In the last 24 hours, a no-budget short film went from a hopeful crowdsourcing effort to the target of public outcry. Early on Monday, director Jonathan Bucari told local Connecticut news outlets that he intended to shoot his next film, Illness, on location in the state’s small town of Ridgefield. The issue: Illness focuses on the aftermath of the Sandy Hook shootings, and Ridgefield is located a mere 20 miles away from Newtown, Conn.
Speaking to the Dansbury News-Times, First Selectman Rudy Marconi of Ridgefield declared that Bucari’s plans for filming were “wrong,” and that residents of the town would be uniformly against it. “I will do everything in my power to prevent this,” Marconi said.
With sensational reactions outright damning Bucari’s project for insensitivity, the synopsis on Illness‘ fundraising page suggest a rather compelling exploration of an issue at the center of the gun control debate. The Indiegogo site — which at this time has raised $640 of its $3,000 goal — describes the movie as “the story of a 13 year old boy with a mental illness, and the ever growing fear of his parents after they learn about the shooting in Newtown.”
Despite good-intentions, Bucari and his producing team are obviously feeling the Ridgefield backlash. After reports hit the web, the filmmaker privatized Illness‘ official Facebook page, where it was made clear that the movie’s goal was to raise awareness of its subject matter:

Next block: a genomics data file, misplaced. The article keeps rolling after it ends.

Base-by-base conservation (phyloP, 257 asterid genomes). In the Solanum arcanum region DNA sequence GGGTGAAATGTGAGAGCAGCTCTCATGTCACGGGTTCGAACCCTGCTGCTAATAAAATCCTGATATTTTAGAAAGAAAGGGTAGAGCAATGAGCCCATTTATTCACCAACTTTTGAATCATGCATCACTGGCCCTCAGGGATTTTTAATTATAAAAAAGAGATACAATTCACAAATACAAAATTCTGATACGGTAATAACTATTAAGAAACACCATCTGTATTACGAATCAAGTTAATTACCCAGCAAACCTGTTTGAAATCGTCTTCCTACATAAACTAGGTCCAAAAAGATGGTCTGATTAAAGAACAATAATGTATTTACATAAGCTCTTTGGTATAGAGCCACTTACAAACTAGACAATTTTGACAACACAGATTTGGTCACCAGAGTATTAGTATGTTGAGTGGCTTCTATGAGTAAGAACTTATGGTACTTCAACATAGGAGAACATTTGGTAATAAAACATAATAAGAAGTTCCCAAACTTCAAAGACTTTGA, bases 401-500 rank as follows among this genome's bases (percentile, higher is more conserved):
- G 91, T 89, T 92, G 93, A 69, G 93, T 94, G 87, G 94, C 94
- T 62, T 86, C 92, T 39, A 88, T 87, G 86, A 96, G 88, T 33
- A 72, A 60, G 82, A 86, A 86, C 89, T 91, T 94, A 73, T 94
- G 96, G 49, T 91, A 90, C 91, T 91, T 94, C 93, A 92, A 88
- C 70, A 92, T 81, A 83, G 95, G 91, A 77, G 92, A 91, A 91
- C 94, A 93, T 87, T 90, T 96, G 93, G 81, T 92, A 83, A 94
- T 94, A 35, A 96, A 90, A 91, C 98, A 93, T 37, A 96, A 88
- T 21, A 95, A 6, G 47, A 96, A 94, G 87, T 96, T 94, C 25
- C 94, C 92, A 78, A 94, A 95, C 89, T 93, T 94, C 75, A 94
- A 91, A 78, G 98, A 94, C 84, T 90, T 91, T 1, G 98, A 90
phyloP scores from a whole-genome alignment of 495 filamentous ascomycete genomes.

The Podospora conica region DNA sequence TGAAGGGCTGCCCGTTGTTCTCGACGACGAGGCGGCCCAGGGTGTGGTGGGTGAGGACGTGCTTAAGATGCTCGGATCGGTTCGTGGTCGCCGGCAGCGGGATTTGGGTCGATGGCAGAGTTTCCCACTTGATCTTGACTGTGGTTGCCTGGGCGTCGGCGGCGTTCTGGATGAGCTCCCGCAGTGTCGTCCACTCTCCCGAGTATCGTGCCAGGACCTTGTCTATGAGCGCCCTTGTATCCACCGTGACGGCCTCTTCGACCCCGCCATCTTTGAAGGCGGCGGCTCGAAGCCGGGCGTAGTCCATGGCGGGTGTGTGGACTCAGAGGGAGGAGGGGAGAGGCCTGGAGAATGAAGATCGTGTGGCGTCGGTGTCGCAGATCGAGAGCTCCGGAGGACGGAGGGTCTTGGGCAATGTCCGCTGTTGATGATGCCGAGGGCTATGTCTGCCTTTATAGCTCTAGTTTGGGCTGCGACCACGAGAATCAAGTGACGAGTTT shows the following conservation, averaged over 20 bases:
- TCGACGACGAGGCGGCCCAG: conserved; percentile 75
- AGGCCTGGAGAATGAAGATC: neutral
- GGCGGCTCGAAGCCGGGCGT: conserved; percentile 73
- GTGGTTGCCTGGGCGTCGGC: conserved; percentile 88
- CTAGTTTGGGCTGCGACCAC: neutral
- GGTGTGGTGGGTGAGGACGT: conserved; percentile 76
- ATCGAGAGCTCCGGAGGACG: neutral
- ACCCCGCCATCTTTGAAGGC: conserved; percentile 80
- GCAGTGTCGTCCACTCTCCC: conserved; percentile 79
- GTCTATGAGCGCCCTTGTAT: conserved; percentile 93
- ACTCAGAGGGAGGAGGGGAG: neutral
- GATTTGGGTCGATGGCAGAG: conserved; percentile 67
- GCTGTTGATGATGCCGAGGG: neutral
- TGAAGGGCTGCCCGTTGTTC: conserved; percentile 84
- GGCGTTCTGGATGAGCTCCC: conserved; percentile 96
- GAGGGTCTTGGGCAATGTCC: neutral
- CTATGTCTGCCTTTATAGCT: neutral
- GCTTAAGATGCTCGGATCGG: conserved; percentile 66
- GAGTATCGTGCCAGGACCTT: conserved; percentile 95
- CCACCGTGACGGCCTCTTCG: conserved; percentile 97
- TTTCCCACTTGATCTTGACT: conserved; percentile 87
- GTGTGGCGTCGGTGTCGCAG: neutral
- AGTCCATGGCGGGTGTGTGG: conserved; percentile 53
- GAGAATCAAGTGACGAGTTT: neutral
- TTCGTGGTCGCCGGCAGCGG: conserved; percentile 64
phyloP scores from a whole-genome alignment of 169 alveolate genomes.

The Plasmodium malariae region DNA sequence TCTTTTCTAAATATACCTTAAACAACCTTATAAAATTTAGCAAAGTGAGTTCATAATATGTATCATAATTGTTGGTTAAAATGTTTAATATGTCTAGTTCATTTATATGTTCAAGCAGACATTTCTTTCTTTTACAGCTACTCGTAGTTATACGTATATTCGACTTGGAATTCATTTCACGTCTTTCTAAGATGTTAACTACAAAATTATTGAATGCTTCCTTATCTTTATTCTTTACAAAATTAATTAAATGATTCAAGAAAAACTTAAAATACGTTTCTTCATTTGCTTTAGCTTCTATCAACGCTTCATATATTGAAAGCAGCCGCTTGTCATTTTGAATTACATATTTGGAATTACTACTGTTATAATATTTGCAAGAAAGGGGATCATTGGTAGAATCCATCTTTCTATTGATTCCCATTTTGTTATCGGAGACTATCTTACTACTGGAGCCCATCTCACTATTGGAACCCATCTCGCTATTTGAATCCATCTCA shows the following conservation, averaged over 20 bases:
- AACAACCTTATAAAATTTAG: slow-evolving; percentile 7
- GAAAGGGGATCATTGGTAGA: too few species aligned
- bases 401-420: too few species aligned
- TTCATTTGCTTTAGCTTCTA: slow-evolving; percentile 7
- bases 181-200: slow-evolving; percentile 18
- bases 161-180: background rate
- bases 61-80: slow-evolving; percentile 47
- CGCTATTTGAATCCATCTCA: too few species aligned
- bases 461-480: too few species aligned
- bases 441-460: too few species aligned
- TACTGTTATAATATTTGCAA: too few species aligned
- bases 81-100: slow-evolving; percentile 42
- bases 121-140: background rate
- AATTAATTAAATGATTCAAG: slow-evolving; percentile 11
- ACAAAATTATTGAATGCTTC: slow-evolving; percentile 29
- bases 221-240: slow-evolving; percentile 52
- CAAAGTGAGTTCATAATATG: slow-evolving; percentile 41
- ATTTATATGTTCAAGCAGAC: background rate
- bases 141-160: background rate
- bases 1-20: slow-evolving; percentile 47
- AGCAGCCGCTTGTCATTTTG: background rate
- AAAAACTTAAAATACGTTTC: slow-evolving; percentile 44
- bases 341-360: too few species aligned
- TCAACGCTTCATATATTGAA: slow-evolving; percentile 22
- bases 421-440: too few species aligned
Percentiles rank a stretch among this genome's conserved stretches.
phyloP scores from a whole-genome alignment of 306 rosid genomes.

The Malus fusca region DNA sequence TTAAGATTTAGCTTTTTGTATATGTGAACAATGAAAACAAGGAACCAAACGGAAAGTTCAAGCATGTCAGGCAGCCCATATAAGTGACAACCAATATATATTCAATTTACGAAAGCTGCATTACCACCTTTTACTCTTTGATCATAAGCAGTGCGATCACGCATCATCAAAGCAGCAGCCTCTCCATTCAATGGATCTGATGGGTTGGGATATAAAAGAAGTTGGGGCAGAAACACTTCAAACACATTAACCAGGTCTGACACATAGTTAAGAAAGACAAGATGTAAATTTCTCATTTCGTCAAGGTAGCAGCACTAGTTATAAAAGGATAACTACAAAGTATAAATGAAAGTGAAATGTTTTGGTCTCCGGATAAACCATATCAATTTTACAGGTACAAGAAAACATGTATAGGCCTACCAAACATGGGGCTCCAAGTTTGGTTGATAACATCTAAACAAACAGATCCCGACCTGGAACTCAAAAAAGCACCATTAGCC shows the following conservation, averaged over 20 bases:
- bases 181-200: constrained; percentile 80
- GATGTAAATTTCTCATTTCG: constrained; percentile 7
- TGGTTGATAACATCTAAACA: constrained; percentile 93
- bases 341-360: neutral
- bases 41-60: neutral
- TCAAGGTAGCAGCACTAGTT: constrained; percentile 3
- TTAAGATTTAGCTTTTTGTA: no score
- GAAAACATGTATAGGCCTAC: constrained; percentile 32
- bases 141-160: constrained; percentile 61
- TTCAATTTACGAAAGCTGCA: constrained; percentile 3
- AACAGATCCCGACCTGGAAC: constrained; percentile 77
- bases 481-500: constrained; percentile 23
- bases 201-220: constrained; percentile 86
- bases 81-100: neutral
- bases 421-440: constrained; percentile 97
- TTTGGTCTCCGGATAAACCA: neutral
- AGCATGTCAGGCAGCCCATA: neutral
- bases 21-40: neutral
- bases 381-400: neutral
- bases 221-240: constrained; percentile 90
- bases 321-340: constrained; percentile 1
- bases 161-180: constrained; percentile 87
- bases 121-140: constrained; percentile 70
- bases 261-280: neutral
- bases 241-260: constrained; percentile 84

“Our primary objective is to submit the film to the Cannes Film Festival in May for the Official Short Film Competition. All funds and prizes won through Festivals will be used for the formation of a Foundation to help the many families with children struggling with mental illness. Thank you again for your tremendous support.”
The fallout of school shootings has been explored through film in the past, including Gus Van Sant’s Elephant, the award-winning We Need to Talk About Kevin, and the 2013 Slamdance breakout The Dirties, but Bucari’s choice to film in close proximity to the tragic events of Sandy Hook has, reasonably, heightened the controversy.
Bucari could not be immediately reached for comment regarding the whirlwind surrounding Illness. Whether he will move forward with his plans to film Illness in Ridgefield is yet unknown. In a world that cries “too soon” at nearly every opportunity, it’s hard to decipher whether Bucari’s short deserves the response. Are there better tactics for producing this movie, or is Bucari’s artistic vision a hard-hitting way of confronting a national issue?
Follow Matt Patches on Twitter @misterpatches
[Photo Credit: From The Heart Productions]
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